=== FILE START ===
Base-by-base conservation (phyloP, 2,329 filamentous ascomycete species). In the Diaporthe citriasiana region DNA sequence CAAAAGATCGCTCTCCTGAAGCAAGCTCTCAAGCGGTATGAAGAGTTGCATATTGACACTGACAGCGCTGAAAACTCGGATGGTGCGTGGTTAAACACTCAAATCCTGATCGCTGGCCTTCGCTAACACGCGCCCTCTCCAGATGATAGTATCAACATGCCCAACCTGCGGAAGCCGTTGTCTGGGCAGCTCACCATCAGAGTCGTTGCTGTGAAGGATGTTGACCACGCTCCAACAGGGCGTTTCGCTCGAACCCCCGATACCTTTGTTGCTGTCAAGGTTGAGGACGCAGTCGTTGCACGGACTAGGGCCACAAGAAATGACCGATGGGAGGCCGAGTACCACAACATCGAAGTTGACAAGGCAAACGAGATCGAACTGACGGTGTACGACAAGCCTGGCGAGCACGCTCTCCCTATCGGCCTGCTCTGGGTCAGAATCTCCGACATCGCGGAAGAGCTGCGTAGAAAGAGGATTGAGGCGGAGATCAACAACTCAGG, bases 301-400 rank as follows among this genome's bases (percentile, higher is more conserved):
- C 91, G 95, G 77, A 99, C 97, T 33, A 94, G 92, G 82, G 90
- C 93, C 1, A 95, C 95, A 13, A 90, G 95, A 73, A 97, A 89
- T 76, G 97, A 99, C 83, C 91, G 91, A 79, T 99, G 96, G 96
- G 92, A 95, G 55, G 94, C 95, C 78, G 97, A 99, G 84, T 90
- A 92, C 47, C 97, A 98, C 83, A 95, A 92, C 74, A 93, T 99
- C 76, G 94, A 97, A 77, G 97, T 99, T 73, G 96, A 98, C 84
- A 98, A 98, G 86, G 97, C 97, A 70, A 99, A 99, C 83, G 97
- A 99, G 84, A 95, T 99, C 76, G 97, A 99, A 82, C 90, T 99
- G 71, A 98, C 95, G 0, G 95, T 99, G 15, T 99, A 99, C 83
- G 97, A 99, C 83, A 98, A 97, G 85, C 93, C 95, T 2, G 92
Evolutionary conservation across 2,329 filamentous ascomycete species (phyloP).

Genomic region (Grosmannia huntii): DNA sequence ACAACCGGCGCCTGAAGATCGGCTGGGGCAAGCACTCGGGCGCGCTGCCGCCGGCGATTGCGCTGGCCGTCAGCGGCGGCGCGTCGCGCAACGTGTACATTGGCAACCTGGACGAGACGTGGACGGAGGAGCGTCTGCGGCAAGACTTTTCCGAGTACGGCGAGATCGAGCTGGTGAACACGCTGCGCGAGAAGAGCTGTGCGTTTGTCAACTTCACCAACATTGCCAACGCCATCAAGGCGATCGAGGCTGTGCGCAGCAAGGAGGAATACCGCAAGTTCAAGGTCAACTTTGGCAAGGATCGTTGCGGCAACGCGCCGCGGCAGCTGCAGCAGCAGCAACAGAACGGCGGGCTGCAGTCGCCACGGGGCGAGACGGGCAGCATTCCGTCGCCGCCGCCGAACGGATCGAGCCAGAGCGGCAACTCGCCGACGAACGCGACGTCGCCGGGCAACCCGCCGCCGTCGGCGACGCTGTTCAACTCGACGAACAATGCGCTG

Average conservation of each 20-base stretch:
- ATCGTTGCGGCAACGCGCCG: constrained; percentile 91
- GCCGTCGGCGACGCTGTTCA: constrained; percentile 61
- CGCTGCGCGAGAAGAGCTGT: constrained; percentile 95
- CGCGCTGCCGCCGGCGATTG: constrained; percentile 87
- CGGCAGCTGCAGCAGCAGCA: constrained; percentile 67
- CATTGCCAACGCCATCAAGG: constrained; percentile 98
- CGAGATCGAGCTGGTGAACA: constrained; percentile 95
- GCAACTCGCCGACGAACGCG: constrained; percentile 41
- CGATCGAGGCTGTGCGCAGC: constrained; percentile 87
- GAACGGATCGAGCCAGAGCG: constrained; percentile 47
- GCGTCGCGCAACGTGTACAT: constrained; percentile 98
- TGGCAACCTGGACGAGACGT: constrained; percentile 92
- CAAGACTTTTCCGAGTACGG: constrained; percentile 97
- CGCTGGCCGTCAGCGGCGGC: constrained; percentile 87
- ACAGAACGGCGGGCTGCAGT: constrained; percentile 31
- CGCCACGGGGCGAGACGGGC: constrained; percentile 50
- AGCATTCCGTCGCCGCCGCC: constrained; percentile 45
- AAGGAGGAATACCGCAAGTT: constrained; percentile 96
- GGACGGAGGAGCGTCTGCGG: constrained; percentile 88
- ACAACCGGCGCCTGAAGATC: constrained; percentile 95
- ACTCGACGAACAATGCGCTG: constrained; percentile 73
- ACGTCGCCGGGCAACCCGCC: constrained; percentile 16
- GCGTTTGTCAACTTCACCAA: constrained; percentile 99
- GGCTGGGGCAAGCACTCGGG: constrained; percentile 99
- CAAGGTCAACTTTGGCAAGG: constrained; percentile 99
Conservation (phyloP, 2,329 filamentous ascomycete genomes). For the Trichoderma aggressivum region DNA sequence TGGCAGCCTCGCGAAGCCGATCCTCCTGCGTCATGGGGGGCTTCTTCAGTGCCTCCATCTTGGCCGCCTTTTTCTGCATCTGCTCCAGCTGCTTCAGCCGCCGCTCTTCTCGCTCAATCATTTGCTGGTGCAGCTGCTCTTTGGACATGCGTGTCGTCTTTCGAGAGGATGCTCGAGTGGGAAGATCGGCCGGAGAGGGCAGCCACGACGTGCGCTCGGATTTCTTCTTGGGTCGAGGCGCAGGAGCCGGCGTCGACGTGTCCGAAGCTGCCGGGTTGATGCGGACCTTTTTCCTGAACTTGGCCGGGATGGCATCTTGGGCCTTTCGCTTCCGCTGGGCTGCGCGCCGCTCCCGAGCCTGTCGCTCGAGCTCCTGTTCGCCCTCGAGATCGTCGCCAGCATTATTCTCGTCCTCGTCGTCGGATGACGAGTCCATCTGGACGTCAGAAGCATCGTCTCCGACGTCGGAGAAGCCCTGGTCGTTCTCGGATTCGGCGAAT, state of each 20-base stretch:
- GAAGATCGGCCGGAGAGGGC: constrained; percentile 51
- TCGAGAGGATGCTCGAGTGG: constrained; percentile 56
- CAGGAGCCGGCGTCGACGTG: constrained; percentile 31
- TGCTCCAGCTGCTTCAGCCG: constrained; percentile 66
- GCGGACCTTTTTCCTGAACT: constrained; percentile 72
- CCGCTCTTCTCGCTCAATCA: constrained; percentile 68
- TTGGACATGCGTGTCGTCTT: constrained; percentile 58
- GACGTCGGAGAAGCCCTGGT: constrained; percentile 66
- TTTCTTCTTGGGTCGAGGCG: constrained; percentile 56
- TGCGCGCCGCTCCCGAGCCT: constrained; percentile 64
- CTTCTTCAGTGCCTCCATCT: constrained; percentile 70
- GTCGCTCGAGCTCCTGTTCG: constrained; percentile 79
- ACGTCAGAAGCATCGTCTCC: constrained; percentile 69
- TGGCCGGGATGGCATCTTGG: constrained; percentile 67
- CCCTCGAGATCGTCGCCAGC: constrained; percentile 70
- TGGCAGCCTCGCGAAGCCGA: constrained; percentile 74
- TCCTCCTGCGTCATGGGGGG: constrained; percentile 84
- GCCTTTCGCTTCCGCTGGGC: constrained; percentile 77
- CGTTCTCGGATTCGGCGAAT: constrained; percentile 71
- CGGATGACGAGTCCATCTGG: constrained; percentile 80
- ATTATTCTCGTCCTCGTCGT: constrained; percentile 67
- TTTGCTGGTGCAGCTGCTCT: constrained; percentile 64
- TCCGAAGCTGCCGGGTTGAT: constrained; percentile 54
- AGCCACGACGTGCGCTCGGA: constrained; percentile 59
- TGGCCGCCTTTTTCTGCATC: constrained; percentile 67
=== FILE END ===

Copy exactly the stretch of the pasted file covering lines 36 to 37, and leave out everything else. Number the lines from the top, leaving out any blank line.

- ACGTCGCCGGGCAACCCGCC: constrained; percentile 16
- GCGTTTGTCAACTTCACCAA: constrained; percentile 99